Lighten Up Your Bottom Line

Sept. 1, 2005
Let your lighting system reduce energy and long-term maintenance costs

Upgrading is a daunting task for building owners and managers, and rightfully so: Upgrades have the potential to do damage to bottom lines. However, lighting upgrades can actually help an asset’s bottom line, giving owners and managers a reason to embrace improvements.

Not only will lighting upgrades improve building and rentable area aesthetics, but lighting upgrades will help conserve capital by reducing energy and long-term maintenance costs.

Lighting Automation
One of the easiest ways to reduce energy expenditures is to install motion sensors in low-traffic areas. When motion is detected, sensors activate lighting for a designated period of time and then turn it off after a period of inactivity. To ensure safety, sensors are linked to emergency systems and provide necessary light in times of need. This type of upgrade requires a minimal investment and can decrease energy costs by 15 to 30 percent.

Another lighting automation, which preserves cash flow, involves the installation of timers to automatically turn off lights during non-operating hours. For example, if a building lobby does not permit access between the hours of 12 p.m. and 5 a.m., timers will automatically dim or turn off lights completely to lessen energy requirements. By reducing “on” time for several hours over the course of the week, owners and managers can save considerable energy costs.

Lamp Upgrades
One of the simplest ways to upgrade lighting includes replacing older lighting with new and improved lamps, such as T5 fluorescent lamps (the numerical designation refers to the diameter of the lamp in eighths of an inch; the thinner the lamp, the greater the optical control and fixture efficiency). This particular lamp type boasts energy efficiency, a long life-span, and high light intensity.

The lamp type in­-stalled will depend on the area in which they are deployed. Other cost-efficient lamp options include T8 lamps, which offer outputs comparable to T5 lamps but with a slightly lower efficacy, and high-output T5 lamps, which possess a higher lumen output than the standard T5s but with slightly lower efficacy.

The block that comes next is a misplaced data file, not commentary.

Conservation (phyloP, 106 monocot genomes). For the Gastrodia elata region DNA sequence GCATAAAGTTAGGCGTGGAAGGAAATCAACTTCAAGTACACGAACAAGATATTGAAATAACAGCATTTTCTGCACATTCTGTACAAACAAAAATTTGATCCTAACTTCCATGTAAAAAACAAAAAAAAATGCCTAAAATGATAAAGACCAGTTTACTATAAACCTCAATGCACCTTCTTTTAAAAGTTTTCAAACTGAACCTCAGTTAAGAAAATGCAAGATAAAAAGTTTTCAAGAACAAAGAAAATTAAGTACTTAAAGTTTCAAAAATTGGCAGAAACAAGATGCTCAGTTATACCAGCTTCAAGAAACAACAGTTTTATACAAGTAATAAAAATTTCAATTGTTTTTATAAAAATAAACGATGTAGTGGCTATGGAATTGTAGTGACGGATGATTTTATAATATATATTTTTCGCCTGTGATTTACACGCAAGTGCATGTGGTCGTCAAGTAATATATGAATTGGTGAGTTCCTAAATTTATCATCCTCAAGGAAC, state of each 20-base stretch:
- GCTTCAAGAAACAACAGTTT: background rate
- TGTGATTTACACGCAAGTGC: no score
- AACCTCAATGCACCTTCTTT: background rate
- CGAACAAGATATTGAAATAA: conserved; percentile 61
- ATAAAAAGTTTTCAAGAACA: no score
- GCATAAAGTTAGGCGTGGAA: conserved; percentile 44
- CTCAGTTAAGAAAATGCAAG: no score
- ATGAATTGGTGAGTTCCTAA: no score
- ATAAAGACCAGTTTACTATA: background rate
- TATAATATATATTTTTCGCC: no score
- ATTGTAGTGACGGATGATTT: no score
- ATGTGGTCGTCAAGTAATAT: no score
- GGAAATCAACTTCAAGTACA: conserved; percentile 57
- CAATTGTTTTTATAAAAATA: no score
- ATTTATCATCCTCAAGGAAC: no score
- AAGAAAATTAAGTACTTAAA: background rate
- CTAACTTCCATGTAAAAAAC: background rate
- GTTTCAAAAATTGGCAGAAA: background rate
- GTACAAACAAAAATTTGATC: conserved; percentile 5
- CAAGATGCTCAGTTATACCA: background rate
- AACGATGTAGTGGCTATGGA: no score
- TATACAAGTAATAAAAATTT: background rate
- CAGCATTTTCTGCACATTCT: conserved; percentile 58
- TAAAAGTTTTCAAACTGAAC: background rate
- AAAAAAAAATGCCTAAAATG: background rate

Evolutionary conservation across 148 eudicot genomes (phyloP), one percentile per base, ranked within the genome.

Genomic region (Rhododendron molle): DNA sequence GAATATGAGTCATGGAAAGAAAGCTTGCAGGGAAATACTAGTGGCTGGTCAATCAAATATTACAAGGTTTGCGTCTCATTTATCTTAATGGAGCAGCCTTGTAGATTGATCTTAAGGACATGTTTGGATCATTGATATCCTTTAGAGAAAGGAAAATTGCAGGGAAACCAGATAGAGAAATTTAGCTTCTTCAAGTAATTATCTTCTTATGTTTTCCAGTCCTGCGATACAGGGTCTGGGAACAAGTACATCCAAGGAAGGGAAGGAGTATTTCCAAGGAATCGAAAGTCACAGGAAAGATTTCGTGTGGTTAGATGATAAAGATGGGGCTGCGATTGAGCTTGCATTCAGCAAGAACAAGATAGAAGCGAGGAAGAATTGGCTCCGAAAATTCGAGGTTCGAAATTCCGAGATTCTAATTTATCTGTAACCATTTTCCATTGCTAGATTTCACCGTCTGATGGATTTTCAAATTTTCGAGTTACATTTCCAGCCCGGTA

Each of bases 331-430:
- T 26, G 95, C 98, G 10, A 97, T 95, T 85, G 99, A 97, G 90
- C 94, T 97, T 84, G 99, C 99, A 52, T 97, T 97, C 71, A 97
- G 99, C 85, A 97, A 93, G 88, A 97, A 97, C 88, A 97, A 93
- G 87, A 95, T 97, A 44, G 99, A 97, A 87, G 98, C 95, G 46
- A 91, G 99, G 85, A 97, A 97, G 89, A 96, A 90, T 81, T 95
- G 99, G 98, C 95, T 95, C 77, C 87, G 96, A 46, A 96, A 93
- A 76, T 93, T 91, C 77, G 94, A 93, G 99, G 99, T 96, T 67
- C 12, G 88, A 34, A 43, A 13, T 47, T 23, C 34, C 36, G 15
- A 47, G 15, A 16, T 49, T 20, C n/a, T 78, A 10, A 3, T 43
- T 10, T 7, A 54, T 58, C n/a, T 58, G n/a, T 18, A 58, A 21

Neon Alternatives
LED technology is quickly replacing neon lighting, most popular in exit signs, exterior signage, and in parking garages. Not only are LEDs all-weather performing and easily customizable, the energy savings from retrofitting existing neon to LEDs can help reduce energy costs by up to 35 percent.

For instance, if an exit sign that used neon lighting burned 24/7, it would require 20 watts of energy. If that same exit sign utilized LED technology, it would only require 2.8 watts - a 37.2-watt differential. Multiply 37.2 watts by the total number of exit signs in a commercial office building, and the savings start racking up - an owner/manager could realize a savings and return on investment in under 12 months.

LED savings also include maintenance hours. LEDs require significantly less energy than neon and they can last from 60,000 hours to 100,000 hours - that makes for almost 7 years of minimum life.

Commercial properties require constant maintenance, and upgrading is often done on an as-needed basis because of the capital outlays required. In the case of lighting upgrades, building owners and managers may see a complete return on investment and savings within months of the upgrades. Simple changes in common area lighting and exit signs add up, freeing up an owner’s bottom line.

Ralph Sica is vice president of business development at Amtech Lighting & Electrical Services, a subsidiary of San Francisco-based ABM Inc. (

Voice your opinion!

To join the conversation, and become an exclusive member of Buildings, create an account today!

Sponsored Recommendations